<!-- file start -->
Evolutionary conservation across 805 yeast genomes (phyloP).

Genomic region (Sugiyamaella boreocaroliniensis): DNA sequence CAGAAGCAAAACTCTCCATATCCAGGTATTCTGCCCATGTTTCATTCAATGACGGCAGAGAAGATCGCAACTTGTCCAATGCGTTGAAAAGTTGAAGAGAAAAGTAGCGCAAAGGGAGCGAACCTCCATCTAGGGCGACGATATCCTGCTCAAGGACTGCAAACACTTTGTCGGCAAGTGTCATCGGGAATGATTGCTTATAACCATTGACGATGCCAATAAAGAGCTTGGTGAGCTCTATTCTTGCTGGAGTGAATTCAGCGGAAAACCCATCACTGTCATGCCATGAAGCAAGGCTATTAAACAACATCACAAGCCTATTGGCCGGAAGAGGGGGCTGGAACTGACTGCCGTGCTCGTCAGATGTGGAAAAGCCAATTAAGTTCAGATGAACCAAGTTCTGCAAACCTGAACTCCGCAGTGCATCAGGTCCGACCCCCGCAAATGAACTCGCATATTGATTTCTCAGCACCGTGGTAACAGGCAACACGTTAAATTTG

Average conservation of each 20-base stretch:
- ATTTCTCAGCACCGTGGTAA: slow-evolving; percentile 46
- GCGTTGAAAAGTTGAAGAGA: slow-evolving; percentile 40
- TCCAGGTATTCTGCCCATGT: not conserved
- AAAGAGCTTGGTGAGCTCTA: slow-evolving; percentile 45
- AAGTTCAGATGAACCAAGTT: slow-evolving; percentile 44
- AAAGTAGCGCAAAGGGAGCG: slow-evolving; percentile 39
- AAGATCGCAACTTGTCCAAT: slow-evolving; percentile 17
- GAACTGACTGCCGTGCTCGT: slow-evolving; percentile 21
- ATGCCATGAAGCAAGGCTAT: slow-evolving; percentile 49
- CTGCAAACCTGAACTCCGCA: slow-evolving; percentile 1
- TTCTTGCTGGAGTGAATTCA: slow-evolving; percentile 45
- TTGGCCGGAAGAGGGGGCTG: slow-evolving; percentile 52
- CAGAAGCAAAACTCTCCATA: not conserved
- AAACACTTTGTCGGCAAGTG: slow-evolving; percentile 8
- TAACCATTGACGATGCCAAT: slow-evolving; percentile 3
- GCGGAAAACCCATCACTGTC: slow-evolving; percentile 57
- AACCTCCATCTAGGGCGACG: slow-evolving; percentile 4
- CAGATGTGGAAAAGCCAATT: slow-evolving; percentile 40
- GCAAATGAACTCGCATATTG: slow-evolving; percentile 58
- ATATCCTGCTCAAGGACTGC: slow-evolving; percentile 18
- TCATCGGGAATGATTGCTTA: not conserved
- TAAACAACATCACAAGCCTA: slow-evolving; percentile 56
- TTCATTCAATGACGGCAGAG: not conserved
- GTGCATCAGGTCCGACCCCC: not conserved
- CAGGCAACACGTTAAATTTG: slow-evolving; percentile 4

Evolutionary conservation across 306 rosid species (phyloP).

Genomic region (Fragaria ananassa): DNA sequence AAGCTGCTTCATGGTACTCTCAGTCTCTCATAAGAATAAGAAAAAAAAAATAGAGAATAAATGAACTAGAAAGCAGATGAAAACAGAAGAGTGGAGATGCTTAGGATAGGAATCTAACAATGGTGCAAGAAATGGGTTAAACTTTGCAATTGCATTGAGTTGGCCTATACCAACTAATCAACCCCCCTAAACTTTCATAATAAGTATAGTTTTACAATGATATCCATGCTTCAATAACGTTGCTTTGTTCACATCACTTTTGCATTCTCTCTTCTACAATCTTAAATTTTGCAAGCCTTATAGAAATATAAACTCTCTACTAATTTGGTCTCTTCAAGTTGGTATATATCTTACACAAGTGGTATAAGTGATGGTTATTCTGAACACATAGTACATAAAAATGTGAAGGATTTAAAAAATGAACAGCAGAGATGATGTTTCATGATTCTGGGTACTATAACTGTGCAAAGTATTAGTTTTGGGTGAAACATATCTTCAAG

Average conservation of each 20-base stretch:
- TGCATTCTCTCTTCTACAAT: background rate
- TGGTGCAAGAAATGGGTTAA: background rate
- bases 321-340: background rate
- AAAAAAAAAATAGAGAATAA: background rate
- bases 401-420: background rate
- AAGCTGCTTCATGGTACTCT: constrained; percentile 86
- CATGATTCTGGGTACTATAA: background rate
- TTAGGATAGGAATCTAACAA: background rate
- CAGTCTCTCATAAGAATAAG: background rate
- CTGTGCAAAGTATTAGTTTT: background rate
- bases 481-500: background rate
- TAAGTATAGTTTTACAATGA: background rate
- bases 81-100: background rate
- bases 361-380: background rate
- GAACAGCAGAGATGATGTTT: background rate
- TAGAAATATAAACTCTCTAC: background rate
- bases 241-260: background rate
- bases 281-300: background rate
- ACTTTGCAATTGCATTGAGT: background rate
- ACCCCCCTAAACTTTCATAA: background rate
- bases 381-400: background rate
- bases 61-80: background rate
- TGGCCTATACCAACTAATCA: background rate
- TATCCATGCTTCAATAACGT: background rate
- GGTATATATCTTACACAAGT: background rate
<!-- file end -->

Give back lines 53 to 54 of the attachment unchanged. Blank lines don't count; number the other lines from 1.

- bases 61-80: background rate
- TGGCCTATACCAACTAATCA: background rate